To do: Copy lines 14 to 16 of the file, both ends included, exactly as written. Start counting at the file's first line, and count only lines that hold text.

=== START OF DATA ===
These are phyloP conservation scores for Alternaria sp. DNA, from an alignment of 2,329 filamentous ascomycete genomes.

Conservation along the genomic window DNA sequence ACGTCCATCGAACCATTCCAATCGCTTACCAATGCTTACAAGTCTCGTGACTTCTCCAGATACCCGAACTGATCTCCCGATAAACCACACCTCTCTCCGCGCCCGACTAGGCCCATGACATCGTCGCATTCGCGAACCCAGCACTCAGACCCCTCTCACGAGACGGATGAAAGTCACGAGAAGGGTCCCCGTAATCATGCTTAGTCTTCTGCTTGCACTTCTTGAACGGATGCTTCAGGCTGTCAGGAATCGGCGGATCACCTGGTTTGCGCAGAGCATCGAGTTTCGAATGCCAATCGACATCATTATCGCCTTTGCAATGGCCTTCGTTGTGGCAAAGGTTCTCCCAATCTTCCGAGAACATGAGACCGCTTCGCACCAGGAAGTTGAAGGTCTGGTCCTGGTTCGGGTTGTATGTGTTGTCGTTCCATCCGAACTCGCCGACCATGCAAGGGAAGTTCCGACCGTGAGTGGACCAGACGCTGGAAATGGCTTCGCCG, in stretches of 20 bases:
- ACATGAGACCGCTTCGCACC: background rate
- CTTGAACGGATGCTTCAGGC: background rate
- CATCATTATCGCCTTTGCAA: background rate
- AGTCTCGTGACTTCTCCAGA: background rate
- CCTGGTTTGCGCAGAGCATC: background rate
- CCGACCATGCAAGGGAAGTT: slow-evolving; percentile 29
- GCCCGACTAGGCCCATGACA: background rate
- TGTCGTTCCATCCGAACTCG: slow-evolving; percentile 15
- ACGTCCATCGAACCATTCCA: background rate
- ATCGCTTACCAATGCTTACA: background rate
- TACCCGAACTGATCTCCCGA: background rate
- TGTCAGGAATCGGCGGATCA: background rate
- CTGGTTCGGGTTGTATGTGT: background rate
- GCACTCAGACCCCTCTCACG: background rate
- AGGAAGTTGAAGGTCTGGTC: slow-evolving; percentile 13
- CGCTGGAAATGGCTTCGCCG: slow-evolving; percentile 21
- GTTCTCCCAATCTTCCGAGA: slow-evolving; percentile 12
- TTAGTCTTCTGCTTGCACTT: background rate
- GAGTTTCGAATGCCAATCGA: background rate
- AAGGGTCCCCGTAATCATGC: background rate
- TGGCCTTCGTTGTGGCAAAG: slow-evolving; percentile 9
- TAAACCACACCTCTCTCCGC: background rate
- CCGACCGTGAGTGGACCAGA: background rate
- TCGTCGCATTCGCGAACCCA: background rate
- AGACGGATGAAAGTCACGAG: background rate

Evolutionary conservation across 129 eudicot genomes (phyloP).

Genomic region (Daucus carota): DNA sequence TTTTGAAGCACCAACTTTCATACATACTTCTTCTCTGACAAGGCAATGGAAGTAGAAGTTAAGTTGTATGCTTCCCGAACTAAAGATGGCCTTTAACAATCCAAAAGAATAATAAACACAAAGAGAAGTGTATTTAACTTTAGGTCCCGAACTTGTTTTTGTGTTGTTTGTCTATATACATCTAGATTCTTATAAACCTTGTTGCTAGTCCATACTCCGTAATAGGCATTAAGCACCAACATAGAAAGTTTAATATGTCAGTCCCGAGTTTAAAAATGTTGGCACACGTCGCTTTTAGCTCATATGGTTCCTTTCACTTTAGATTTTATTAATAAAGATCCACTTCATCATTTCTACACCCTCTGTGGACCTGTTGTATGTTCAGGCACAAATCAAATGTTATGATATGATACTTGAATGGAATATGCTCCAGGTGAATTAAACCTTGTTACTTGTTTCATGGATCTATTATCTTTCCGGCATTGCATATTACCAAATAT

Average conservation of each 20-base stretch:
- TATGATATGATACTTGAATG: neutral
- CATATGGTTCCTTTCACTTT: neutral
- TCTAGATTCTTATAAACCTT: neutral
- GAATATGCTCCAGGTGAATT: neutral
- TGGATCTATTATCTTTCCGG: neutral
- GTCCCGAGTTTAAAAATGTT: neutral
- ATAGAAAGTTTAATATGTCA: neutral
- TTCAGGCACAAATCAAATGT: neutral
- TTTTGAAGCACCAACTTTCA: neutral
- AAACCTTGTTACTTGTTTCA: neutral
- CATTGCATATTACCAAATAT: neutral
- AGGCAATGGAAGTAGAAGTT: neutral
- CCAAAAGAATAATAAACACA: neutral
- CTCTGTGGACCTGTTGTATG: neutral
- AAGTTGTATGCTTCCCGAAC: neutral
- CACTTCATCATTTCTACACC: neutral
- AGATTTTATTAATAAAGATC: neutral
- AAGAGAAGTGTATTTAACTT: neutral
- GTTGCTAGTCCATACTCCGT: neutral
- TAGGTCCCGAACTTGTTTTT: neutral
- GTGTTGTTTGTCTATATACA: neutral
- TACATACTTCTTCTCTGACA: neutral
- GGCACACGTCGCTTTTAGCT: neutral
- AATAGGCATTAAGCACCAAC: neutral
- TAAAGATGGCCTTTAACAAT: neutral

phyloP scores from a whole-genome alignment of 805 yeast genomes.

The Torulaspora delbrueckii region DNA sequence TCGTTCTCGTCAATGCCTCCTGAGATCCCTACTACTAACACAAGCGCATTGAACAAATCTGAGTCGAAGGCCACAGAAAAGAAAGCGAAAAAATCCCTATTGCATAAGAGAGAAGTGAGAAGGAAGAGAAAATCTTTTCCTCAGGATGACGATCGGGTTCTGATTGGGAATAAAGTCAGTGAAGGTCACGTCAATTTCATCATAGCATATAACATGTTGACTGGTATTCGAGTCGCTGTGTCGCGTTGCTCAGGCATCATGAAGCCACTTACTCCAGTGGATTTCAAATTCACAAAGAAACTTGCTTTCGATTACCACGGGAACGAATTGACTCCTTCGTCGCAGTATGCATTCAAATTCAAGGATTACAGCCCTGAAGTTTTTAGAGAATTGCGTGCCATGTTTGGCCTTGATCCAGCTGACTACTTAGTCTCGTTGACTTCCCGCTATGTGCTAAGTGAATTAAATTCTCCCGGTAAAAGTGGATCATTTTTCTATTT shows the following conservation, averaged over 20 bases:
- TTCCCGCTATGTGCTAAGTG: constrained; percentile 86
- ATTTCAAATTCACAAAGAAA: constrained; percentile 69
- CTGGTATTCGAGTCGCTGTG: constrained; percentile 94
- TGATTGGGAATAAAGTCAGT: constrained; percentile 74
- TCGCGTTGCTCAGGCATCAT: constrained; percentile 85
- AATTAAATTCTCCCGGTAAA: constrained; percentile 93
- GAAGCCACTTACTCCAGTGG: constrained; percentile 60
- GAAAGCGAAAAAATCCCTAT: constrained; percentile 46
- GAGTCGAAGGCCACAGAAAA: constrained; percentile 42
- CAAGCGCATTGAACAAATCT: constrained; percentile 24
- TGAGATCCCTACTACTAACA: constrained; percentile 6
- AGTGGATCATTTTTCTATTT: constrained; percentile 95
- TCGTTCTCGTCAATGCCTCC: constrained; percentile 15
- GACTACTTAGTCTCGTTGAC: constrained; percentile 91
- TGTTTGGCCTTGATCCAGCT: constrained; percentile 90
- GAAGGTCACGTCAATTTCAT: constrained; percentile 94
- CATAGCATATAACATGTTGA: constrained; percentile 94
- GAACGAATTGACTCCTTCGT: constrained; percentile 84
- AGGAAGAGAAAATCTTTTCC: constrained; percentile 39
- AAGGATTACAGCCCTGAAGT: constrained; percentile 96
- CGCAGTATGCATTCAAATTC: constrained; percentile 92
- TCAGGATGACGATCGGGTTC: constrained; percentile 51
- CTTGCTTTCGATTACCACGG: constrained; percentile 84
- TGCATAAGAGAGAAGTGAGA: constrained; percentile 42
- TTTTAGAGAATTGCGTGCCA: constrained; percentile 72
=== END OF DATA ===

- TGTCAGGAATCGGCGGATCA: background rate
- CTGGTTCGGGTTGTATGTGT: background rate
- GCACTCAGACCCCTCTCACG: background rate